• For certain string processing applications, such as spell-checking, hash tables may be less efficient than trees or finite automata.

  • Although the average cost per operation is constant and fairly small, the cost of a single operation may be fairly high. In particular, if the hash table uses dynamic resizing, inserting or deleting a key may, once in a while, take time proportional to the number of entries. This can be a serious drawback in applications where you want to get results fast.

  • Hash tables become quite inefficient when there are many collisions.

As I'm sure you understand, not every problem can be solved equally well with the help of a hash table. You always should consider and examine all your options before deciding what to use.

Figure 1 shows a simple hash table with keys and values shown. The hash function is the modulo 10 function; therefore, ten buckets are needed because only ten results can come from a modulo 10 calculation. Having only ten buckets is not considered very good, especially if the number of values grows large, but it is fine for illustrative purposes.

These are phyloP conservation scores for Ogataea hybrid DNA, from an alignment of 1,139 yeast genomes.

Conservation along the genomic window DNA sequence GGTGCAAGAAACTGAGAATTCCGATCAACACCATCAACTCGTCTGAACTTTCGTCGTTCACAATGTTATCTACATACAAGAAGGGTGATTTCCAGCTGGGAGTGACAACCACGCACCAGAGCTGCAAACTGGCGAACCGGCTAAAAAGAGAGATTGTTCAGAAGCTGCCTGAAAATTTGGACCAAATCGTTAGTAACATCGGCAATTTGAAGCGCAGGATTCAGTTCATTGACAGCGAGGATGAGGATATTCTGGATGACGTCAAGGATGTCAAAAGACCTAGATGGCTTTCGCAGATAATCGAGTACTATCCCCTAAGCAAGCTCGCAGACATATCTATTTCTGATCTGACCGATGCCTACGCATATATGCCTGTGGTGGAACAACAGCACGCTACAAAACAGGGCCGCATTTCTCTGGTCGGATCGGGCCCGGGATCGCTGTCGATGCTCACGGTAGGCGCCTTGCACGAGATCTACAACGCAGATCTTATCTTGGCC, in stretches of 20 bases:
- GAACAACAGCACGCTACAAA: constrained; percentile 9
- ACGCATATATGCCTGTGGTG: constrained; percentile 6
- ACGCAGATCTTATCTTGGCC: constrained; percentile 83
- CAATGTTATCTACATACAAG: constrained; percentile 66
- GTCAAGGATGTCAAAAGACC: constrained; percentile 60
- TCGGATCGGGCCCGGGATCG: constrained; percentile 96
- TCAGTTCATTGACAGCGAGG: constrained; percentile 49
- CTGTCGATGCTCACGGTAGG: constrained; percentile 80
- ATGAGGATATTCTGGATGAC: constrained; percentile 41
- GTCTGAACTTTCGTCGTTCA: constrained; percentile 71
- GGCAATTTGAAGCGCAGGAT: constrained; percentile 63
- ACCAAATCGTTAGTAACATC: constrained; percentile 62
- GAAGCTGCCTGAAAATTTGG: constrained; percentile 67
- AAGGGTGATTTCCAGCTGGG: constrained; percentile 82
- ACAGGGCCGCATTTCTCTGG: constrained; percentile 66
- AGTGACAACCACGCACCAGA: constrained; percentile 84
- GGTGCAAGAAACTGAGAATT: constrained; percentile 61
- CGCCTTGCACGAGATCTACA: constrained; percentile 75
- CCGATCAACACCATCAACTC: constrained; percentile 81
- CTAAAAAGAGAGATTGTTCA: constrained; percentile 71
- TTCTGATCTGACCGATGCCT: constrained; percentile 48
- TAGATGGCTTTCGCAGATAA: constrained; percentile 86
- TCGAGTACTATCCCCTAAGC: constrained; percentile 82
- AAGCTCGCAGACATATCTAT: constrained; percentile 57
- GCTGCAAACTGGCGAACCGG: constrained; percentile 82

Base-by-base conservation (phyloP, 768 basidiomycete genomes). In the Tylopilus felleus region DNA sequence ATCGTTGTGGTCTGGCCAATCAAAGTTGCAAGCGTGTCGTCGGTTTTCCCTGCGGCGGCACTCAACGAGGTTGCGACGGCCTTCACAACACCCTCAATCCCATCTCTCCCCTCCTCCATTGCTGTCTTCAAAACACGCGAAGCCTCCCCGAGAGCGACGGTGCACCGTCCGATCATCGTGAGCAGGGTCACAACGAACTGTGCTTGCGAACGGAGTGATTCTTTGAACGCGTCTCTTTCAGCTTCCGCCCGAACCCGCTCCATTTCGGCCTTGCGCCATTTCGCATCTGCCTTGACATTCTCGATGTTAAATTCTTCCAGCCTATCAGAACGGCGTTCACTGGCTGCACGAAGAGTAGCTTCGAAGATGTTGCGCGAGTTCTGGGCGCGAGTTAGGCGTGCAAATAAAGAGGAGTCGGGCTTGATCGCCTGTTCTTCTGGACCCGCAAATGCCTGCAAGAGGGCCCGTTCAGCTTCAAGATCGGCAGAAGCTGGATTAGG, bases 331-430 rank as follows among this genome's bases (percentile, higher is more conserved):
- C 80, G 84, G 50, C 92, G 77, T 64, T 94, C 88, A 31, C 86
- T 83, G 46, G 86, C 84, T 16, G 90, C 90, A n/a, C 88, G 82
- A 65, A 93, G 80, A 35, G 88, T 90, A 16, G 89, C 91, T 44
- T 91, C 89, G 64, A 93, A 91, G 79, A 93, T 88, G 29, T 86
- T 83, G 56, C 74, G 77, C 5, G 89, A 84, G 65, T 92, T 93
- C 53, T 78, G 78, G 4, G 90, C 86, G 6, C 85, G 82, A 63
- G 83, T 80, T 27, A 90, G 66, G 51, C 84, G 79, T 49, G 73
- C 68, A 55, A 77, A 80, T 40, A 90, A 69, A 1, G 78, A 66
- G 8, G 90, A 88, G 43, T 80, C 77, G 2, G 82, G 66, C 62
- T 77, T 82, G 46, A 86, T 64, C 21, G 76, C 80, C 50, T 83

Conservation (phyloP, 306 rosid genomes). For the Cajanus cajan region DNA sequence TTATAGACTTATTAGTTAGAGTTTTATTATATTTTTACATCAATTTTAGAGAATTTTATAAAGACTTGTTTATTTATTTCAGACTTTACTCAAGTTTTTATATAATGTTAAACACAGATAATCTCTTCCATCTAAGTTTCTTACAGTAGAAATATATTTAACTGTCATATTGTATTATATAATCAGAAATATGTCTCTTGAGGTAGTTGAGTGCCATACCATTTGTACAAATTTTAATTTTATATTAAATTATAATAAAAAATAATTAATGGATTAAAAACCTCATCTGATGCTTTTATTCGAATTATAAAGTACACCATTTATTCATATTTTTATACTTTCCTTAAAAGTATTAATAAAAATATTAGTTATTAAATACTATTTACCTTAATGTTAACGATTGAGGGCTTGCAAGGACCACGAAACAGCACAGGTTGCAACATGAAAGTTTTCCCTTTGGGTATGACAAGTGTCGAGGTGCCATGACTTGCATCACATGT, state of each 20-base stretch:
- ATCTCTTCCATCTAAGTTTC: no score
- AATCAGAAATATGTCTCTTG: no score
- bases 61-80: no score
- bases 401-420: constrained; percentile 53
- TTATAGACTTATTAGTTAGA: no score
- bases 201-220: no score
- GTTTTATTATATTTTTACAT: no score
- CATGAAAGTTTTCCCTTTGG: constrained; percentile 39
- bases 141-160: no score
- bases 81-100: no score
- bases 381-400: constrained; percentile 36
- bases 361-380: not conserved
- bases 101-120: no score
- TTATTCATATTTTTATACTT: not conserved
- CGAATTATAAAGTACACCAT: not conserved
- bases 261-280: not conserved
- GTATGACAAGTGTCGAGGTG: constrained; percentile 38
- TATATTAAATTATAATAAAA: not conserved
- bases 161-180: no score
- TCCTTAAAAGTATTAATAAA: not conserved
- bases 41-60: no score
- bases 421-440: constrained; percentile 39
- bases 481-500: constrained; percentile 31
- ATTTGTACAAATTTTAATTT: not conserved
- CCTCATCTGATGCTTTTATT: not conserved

Figure 1. A Simple Hash Table

To summarize, a hash table should follow these principles:

  • Do not have too many buckets, just as many as needed.

  • It is good for the hash function to take into account as much information provided by the key as possible. This is not a trivial task.

  • The hash function must be able to hash similar keys to different hash values.

  • Each bucket should have the same number of keys or at least as close to being equal as possible (this is a very desirable property).

  • Following some principles will make collisions less likely. First, you should use a prime number of buckets. Second, the bigger the size of the array, the smaller the probability of collisions. Finally, you should make sure that the hash function is smart enough to distribute its return values as evenly as possible.